Municipal lease confusion

NDLAMBE Municipality makes some of its revenue by leasing out properties it owns, a practice true of municipalities around the country.

Rentals are mostly nominal, below market value, especially for sports clubs and organisations like the Moths and Round Table.

Income is rather derived from water and electricity use, and in cases where rates are payable by the lessee as if they are the owner.

There is also the long-term benefit for the municipality, in that it gets its properties back with improvements on termination of the lease.

Most municipal leases are between five and ten years, and we occasionally see renewal requests arise in ward committee and council agendas.

For years now though, the municipality seems to have lost track of some of its properties and lease agreements and there has been an ongoing probe into these municipal assets, even from when Thandeka Mali was corporate services director.

One case in question is the Kowie Swim and Play Centre, more colloquially known as the indoor pool centre.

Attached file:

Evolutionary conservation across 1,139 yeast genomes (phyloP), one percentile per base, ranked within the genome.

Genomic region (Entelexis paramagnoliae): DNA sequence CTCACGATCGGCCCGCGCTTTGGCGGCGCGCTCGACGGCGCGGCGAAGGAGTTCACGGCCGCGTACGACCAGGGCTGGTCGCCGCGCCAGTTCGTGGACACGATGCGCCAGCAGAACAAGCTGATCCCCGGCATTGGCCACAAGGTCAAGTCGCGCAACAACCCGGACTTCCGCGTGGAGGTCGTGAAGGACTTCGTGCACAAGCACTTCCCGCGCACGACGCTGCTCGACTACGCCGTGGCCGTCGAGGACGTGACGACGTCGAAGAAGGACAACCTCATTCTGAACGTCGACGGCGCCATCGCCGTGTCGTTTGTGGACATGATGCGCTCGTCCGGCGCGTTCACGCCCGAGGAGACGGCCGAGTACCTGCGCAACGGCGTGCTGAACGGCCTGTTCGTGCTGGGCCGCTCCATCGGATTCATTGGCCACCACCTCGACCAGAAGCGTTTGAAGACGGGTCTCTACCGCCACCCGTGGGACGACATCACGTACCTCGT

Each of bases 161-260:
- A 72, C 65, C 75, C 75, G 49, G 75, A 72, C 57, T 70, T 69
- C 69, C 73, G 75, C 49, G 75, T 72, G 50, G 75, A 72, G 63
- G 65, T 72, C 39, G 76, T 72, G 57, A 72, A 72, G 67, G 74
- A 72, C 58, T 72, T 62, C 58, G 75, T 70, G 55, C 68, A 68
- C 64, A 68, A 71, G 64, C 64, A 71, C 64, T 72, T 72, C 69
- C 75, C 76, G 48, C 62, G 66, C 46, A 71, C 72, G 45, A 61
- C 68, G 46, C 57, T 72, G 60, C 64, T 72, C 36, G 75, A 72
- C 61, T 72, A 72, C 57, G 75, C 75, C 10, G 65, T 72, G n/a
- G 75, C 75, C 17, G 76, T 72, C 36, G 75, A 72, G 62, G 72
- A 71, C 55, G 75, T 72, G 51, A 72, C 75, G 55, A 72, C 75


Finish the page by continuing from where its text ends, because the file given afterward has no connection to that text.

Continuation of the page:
It is one of the few 99-year leases that we know of, a holdover of the erstwhile Port Alfred Transitional Local Council. Understandably local authorities rarely hand out such leases as any other plans for the property have to be put on hold for more than a lifetime, and it is a very long time for a municipality to wait to receive back its asset, with any improvements.

There obviously had to be a very good motivation to enter into such a lease agreement. It may have had something to do with an obligation to replace the recreational facilities, including a tidal pool, which existed before the establishment of the Royal Alfred Marina.

The municipality leased the land to Anthony and Ilona Jackson for the specific purpose of building an indoor swimming pool and recreation/fitness centre. It could not be used for anything else, or sublet without the municipality’s permission.

There has been some controversy over the years about the way the property has been used since then, with the current lessee Hennie Nel challenging the municipality over a clause he says was dropped from the original lease – the right to use the property commercially as well.

When we were provided a copy of the original lease agreement, it was the first time it was brought to our attention that the lessee is also obligated to pay rates and taxes, something which Nel disputes. For its part, the municipality thinks it has been getting this money, but it cannot say how much!

– Jon Houzet

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